CHICAGO — The Gregg Popovich Show came to the United Center Saturday night as a prelude to the Spurs-Bulls matchup.
The Spurs won 87-77.
He talked about injuries to Kawhi Leonard and Tony Parker, the emergence of his young stars on the roster and the preseason signing of veteran Rudy Gay during a pre-game chat with media.
Ho-hum. I couldn't care less.
I'm sure Region fans wonder how big a distraction it is for the 1966 Merrillville grad to be the NBA's lightning rod on social issues with his constant criticism of the Oval Office.
"It is what it is. It's not a distraction for me," Pop said. "The team seems fine."
Through the 2016-17 season, the Spurs have compiled the best winning percentage and most wins over any 20-year stretch in NBA history.
They have registered 20 straight seasons with a winning percentage of over 60 percent.
There's no how-to book on the subject, just an abundance of insight, commitment and some luck.
"You hope that you've done your homework," Pop said. "You hope you've done enough research to know what kind of character the guys have, how they're going to adjust to team play, do they have the mental ability to grow, to learn and to become better players?
"Physicality is between the ears and that's a function of character."
The Spurs had seven new faces on their 2016-17 roster and finished 61-21, second-best record behind Golden State.
This season, there are seven new faces again.
There were some lighter moments, for sure, like when Pop asked veteran Bulls' writer Sam Smith: "Need some help? Want me to hold your tape-recorder? You've been doing this a long time."
On a serious note, Pop has gone off several times regarding the divisiveness that's shredding our country, so I wondered if sports is more important than ever in bringing us together as a people.
He stepped back, then smiled.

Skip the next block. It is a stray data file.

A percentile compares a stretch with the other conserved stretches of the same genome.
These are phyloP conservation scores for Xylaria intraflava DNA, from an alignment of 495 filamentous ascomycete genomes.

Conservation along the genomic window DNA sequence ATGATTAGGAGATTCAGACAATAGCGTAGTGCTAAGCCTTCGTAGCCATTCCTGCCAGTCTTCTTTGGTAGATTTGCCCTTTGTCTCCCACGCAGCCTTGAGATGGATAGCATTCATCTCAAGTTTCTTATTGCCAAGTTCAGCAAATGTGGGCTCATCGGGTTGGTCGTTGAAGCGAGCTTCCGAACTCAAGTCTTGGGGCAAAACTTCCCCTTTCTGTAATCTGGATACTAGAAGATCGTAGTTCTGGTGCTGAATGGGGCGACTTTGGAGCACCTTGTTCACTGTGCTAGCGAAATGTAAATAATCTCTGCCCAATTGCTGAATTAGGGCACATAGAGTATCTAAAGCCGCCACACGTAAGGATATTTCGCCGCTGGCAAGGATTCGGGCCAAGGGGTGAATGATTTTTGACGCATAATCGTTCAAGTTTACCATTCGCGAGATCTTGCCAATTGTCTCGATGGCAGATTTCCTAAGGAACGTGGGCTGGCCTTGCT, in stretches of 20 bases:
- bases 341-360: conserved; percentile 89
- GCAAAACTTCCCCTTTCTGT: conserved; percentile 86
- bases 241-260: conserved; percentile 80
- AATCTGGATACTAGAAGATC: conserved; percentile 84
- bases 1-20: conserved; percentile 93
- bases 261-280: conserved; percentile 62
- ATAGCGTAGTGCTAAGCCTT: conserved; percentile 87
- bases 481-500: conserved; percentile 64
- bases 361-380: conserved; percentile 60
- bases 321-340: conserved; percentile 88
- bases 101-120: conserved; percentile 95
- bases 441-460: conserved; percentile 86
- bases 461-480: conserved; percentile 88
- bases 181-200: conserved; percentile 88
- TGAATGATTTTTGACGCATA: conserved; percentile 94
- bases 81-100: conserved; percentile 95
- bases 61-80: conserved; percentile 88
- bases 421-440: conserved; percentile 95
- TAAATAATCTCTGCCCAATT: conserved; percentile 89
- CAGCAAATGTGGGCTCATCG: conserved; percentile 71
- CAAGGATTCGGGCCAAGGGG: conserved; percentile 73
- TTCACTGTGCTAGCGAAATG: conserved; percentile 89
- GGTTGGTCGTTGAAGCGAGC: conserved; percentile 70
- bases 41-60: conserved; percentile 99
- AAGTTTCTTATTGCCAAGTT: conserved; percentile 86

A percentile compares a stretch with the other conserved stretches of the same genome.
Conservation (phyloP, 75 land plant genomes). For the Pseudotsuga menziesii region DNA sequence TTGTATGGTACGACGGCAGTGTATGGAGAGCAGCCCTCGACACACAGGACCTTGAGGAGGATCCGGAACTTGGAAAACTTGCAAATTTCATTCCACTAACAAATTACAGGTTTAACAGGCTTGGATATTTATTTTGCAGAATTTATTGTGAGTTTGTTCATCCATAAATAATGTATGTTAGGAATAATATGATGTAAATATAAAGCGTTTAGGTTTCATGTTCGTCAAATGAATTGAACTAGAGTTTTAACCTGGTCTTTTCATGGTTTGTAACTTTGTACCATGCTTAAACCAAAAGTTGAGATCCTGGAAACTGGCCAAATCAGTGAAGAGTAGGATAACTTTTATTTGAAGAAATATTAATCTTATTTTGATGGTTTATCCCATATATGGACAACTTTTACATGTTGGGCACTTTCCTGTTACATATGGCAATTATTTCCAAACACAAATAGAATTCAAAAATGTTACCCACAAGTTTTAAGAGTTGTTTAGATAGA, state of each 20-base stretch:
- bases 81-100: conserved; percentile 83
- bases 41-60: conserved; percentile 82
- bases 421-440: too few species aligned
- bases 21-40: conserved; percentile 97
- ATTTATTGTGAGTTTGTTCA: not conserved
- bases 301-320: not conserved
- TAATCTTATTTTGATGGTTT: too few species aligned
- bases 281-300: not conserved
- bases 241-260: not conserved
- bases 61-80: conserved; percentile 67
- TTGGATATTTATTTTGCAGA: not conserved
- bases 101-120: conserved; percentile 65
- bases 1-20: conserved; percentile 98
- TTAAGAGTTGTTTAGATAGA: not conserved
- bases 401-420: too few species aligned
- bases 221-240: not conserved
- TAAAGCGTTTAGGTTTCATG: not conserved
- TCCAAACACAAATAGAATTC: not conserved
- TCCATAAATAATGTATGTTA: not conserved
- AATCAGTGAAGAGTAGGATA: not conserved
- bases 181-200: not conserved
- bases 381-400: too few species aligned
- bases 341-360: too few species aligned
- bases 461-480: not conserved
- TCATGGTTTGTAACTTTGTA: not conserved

"You're a social scientist tonight. Al, c'mon," Pop chuckled.
"Sports, entertainment, music ... all those sorts of things. It's the commonality that you look for. Right now, there doesn't seem to be a lot of commonality. It's more tribal than common."
That was the Gregg Popovich I was looking for.
"Sports is something where everybody can put things aside and enjoy themselves," Pop said. "You run into somebody at a game and maybe you can start talking to them about something.
"At least you can enjoy the situation together."
Sports is a never-ending discussion and blending of emotions.
The Bulls' Bobby Portis punches teammate Nikola Mirotic at practice, giving him a concussion and the need for facial surgery.
Portis met with media before Saturday night's game and apologized for his actions, said he's reached out to Mirotic, but hasn't heard back.
Raiders' head case Marshawn Lynch runs on the field during the Chiefs game and grabs, then shakes, an official. He's suspended one game and should've gotten more.
And the Cowboys' Eziekiel Elliott is suspended six games by the NFL for domestic abuse, then wins a temporary restraining order which allows him to play.
How can you not turn to a stranger next to you and share opinions on such nonsense?